“At that moment when he jumped from the Petard into the water, we don’t know if he’d asked permission or if he was supposed to be accompanying the two naval men.

“As far as we know Thomas just appeared on deck and joined them, jumped in and swam over to the U-boat.

“The two other men went under the water into the submarine and he stayed above water. They passed the books up to him, making three trips to the surface.

“The submarine was sinking. It went down with the two men inside.

“The papers had to stay dry and Thomas did manage to protect them. He got them back on board the HMS Petard so they could go on to Bletchley Park where they were used to crack the naval Enigma code.

“We don’t know why Thomas took such a big risk. But when you’re 15 you don’t think anything’s going to happen to you.”

Lynn added: “No-one in the family talked about it afterwards, they weren’t allowed because of the Official Secrets Act and the 50-year closure period.

“Since that lifted in 1992 we’ve found out bits of detail from his siblings and read lots of historical information. It’s been a case of fitting the pieces together. Since 2017 we’ve been doing events and contributing to Peter Mortimer’s play about Thomas, Fire and Water, to help tell his story. We have a service for him in the Thomas Brown Room at the Exchange every Remembrance Day.”

Thomas Brown’s George Medal is now display in the Discovery Museum in Newcastle.

Elected Mayor of North Tyneside Dame Norma Redfearn DBE said: “North Shields has such a rich and proud history, it meant we were able to suggest four incredible local heroes as potential namesakes for the new Town Square.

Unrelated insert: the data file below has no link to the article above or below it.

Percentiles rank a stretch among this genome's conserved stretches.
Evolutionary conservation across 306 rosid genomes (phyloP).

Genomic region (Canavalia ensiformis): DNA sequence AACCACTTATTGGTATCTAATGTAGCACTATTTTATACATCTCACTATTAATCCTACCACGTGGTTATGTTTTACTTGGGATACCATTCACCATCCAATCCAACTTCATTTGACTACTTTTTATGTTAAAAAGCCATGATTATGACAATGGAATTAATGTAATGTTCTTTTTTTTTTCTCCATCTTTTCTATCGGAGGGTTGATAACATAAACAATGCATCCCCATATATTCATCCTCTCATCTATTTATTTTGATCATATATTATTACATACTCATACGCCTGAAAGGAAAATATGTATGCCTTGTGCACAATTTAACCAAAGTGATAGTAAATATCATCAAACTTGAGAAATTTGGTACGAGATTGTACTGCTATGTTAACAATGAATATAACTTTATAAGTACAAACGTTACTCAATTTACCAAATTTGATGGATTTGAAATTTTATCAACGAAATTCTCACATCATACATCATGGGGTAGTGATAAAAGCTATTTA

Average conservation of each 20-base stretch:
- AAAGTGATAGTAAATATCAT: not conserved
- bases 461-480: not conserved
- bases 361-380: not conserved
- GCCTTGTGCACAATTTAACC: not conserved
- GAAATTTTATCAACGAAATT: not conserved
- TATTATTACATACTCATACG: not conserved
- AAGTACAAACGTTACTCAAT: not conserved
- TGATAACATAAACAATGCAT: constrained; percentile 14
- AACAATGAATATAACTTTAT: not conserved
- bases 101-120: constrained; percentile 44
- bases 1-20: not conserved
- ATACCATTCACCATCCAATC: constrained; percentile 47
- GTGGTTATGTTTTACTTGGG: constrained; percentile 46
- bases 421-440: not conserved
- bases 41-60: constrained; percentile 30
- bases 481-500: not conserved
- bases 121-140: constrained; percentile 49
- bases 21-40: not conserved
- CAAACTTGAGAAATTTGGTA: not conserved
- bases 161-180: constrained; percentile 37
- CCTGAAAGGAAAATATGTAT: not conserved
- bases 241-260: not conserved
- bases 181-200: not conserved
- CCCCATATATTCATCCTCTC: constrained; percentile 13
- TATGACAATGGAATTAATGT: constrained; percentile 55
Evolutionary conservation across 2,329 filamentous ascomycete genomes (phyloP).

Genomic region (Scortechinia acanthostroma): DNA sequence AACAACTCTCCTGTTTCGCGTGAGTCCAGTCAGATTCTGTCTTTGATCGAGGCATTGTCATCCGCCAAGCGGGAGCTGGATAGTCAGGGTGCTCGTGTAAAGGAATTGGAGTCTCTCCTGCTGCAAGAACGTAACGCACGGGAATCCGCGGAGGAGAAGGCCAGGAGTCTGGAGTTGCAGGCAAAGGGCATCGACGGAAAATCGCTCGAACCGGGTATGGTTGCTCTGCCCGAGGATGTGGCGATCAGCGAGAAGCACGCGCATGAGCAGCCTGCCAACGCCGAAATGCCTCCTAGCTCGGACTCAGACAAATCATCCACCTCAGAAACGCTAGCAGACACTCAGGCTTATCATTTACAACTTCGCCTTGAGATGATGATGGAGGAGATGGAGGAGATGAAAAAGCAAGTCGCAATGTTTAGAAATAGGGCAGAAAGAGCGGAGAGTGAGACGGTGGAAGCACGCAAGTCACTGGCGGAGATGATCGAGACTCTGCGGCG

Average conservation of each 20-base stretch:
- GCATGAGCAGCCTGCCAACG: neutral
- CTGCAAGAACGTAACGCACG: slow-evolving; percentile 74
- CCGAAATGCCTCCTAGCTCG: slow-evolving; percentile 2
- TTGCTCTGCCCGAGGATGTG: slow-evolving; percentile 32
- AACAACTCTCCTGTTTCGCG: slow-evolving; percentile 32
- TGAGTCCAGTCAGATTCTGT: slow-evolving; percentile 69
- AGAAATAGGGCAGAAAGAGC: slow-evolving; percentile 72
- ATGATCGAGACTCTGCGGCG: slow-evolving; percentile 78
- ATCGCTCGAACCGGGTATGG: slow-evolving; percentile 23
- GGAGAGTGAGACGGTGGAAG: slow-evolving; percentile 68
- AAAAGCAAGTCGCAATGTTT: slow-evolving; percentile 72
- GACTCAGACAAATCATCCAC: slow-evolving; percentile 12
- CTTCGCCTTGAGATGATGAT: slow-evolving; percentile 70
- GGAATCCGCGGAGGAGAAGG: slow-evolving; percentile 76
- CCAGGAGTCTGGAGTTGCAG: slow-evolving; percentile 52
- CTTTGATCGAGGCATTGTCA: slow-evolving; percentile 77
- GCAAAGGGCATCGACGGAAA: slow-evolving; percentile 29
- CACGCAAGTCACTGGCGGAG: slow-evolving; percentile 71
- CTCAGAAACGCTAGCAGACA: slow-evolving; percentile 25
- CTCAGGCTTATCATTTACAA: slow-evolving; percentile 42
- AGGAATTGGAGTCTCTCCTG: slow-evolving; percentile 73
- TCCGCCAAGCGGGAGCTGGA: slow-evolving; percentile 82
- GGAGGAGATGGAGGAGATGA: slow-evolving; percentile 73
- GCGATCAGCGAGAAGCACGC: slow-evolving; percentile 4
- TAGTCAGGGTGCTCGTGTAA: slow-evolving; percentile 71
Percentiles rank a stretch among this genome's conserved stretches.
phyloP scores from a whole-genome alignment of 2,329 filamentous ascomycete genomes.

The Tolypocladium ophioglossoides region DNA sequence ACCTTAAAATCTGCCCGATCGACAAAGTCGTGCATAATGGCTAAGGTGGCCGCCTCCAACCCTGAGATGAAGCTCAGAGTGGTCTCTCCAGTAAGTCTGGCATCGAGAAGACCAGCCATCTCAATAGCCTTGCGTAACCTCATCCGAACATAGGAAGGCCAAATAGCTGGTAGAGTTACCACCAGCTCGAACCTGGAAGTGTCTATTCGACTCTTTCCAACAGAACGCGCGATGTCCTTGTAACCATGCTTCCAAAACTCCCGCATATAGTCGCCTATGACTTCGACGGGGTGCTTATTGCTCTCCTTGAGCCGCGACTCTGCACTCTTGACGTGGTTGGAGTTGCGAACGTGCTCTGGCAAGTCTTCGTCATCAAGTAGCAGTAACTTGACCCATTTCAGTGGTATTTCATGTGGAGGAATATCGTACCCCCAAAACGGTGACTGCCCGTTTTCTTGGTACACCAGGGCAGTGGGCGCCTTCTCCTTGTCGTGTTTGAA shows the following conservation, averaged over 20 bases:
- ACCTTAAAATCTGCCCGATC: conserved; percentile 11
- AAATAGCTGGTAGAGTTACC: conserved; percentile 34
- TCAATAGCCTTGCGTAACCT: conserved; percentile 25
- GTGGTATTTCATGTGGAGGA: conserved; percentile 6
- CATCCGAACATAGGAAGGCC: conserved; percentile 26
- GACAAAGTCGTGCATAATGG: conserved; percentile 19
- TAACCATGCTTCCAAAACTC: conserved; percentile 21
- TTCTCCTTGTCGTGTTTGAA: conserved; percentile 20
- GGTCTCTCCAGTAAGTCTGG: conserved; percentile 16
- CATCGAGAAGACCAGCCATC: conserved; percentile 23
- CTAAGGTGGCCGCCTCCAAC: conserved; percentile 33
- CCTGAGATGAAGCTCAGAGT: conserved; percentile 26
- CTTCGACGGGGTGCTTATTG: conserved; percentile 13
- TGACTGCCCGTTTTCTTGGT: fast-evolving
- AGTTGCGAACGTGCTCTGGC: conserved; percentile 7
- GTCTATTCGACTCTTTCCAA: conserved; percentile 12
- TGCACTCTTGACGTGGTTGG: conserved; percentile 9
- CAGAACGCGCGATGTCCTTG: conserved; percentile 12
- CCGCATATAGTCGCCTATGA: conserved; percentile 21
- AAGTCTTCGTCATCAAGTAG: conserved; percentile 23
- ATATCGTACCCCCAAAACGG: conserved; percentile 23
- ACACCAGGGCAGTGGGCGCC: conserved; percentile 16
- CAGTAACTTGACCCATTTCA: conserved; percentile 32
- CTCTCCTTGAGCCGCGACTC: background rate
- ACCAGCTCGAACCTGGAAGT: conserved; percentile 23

“Thomas Brown was a very clear winner, he’s a young lad whose heroic actions helped shorten WWII. We can’t say for sure how many lives he saved by that moment of bravery, it could be many thousands.

“It’s a real privilege to unveil this memorial and officially name the Town Square after Thomas. We hope this helps keep his memory alive for future generations and gives people in North Shields a real sense of pride.

“The new Town Square is a great place for people to meet and enjoy a sit down, and for community events like this one.

“It’s part of our ambitious scheme of improvements for North Shields town centre, using millions of pounds of Government funding to create smart new public spaces, better transport links and a new pedestrian route linking to our vibrant Fish Quay.”

The other nominees for the public vote have been remembered in different ways around North Shields. Ellen Lee, the heroic ARP warden who saved more than 30 lives during the bombing of Wilkinson’s Lemonade Factory in 1941 has been honoured with a blue plaque. It was unveiled on Wednesday 8 March 2023, International Women’s Day, at the site of the former factory on George Street.

Civil rights campaigner Charles Minto has been remembered with a blue plaque  at 3 Northumberland Place. Now Pattinson Estate Agents, the building was formerly Colonial House, a hostel and community centre that Charles was instrumental in founding. 

Mary Ann Macham escaped slavery in Virginia, settled in North Shields, and became a prominent figure in the abolitionist movement. A sculpture of her by artist Keith Barrett will be installed on the Riverside Embankment Walkway linking North Shields town centre with the Fish Quay, as part of the North Shields Public Artworks programme.